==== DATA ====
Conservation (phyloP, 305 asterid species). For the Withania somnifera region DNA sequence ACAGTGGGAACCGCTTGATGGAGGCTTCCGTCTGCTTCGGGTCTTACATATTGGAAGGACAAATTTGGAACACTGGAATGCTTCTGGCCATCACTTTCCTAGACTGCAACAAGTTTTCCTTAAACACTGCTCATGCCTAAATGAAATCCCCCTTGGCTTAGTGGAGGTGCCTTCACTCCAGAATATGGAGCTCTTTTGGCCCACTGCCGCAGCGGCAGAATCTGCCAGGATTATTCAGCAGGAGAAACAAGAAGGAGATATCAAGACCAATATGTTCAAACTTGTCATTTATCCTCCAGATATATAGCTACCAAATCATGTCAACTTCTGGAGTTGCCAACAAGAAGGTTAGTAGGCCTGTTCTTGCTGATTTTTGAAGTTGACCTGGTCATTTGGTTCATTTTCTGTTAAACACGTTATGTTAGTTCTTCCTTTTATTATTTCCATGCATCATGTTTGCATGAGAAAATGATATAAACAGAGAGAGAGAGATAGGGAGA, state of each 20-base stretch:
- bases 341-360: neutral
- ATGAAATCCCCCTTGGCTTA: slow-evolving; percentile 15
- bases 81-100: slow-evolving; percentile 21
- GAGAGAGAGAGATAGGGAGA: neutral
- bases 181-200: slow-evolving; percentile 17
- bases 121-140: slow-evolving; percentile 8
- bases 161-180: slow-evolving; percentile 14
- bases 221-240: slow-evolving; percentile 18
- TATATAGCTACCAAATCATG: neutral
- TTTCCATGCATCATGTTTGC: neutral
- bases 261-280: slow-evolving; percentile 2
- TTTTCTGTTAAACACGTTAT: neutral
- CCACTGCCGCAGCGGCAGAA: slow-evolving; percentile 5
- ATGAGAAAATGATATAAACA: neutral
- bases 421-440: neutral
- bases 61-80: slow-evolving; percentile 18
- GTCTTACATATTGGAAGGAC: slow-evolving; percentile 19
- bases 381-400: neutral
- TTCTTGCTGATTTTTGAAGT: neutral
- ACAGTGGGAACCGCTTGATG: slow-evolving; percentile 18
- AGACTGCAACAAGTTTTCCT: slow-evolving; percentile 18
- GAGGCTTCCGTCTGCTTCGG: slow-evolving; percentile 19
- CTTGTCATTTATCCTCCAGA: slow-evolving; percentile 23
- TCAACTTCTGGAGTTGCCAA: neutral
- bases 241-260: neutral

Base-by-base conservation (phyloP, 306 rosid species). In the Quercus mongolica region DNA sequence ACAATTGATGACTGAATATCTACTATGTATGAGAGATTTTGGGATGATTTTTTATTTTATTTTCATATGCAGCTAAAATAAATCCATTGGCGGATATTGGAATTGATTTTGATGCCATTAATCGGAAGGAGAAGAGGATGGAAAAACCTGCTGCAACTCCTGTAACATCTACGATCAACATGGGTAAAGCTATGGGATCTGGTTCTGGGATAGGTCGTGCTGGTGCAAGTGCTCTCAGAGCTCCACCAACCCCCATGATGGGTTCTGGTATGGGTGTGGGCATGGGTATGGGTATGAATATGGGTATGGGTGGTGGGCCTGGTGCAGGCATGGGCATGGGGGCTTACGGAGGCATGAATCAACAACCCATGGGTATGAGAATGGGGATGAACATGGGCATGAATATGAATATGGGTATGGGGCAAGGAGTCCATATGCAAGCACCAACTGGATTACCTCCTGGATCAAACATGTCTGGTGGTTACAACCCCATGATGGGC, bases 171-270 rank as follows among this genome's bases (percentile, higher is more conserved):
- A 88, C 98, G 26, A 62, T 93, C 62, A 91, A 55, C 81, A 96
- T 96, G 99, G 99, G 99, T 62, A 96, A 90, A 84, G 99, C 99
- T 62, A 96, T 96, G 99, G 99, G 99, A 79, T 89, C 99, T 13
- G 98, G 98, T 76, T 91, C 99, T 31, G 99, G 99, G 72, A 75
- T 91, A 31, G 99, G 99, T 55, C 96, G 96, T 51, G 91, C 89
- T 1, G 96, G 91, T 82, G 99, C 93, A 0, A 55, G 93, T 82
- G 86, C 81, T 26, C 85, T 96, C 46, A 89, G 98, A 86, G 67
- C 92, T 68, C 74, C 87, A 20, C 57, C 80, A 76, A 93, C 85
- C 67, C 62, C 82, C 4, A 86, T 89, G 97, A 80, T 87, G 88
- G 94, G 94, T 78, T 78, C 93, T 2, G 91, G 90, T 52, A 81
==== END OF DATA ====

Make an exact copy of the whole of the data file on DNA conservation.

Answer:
Conservation (phyloP, 305 asterid species). For the Withania somnifera region DNA sequence ACAGTGGGAACCGCTTGATGGAGGCTTCCGTCTGCTTCGGGTCTTACATATTGGAAGGACAAATTTGGAACACTGGAATGCTTCTGGCCATCACTTTCCTAGACTGCAACAAGTTTTCCTTAAACACTGCTCATGCCTAAATGAAATCCCCCTTGGCTTAGTGGAGGTGCCTTCACTCCAGAATATGGAGCTCTTTTGGCCCACTGCCGCAGCGGCAGAATCTGCCAGGATTATTCAGCAGGAGAAACAAGAAGGAGATATCAAGACCAATATGTTCAAACTTGTCATTTATCCTCCAGATATATAGCTACCAAATCATGTCAACTTCTGGAGTTGCCAACAAGAAGGTTAGTAGGCCTGTTCTTGCTGATTTTTGAAGTTGACCTGGTCATTTGGTTCATTTTCTGTTAAACACGTTATGTTAGTTCTTCCTTTTATTATTTCCATGCATCATGTTTGCATGAGAAAATGATATAAACAGAGAGAGAGAGATAGGGAGA, state of each 20-base stretch:
- bases 341-360: neutral
- ATGAAATCCCCCTTGGCTTA: slow-evolving; percentile 15
- bases 81-100: slow-evolving; percentile 21
- GAGAGAGAGAGATAGGGAGA: neutral
- bases 181-200: slow-evolving; percentile 17
- bases 121-140: slow-evolving; percentile 8
- bases 161-180: slow-evolving; percentile 14
- bases 221-240: slow-evolving; percentile 18
- TATATAGCTACCAAATCATG: neutral
- TTTCCATGCATCATGTTTGC: neutral
- bases 261-280: slow-evolving; percentile 2
- TTTTCTGTTAAACACGTTAT: neutral
- CCACTGCCGCAGCGGCAGAA: slow-evolving; percentile 5
- ATGAGAAAATGATATAAACA: neutral
- bases 421-440: neutral
- bases 61-80: slow-evolving; percentile 18
- GTCTTACATATTGGAAGGAC: slow-evolving; percentile 19
- bases 381-400: neutral
- TTCTTGCTGATTTTTGAAGT: neutral
- ACAGTGGGAACCGCTTGATG: slow-evolving; percentile 18
- AGACTGCAACAAGTTTTCCT: slow-evolving; percentile 18
- GAGGCTTCCGTCTGCTTCGG: slow-evolving; percentile 19
- CTTGTCATTTATCCTCCAGA: slow-evolving; percentile 23
- TCAACTTCTGGAGTTGCCAA: neutral
- bases 241-260: neutral

Base-by-base conservation (phyloP, 306 rosid species). In the Quercus mongolica region DNA sequence ACAATTGATGACTGAATATCTACTATGTATGAGAGATTTTGGGATGATTTTTTATTTTATTTTCATATGCAGCTAAAATAAATCCATTGGCGGATATTGGAATTGATTTTGATGCCATTAATCGGAAGGAGAAGAGGATGGAAAAACCTGCTGCAACTCCTGTAACATCTACGATCAACATGGGTAAAGCTATGGGATCTGGTTCTGGGATAGGTCGTGCTGGTGCAAGTGCTCTCAGAGCTCCACCAACCCCCATGATGGGTTCTGGTATGGGTGTGGGCATGGGTATGGGTATGAATATGGGTATGGGTGGTGGGCCTGGTGCAGGCATGGGCATGGGGGCTTACGGAGGCATGAATCAACAACCCATGGGTATGAGAATGGGGATGAACATGGGCATGAATATGAATATGGGTATGGGGCAAGGAGTCCATATGCAAGCACCAACTGGATTACCTCCTGGATCAAACATGTCTGGTGGTTACAACCCCATGATGGGC, bases 171-270 rank as follows among this genome's bases (percentile, higher is more conserved):
- A 88, C 98, G 26, A 62, T 93, C 62, A 91, A 55, C 81, A 96
- T 96, G 99, G 99, G 99, T 62, A 96, A 90, A 84, G 99, C 99
- T 62, A 96, T 96, G 99, G 99, G 99, A 79, T 89, C 99, T 13
- G 98, G 98, T 76, T 91, C 99, T 31, G 99, G 99, G 72, A 75
- T 91, A 31, G 99, G 99, T 55, C 96, G 96, T 51, G 91, C 89
- T 1, G 96, G 91, T 82, G 99, C 93, A 0, A 55, G 93, T 82
- G 86, C 81, T 26, C 85, T 96, C 46, A 89, G 98, A 86, G 67
- C 92, T 68, C 74, C 87, A 20, C 57, C 80, A 76, A 93, C 85
- C 67, C 62, C 82, C 4, A 86, T 89, G 97, A 80, T 87, G 88
- G 94, G 94, T 78, T 78, C 93, T 2, G 91, G 90, T 52, A 81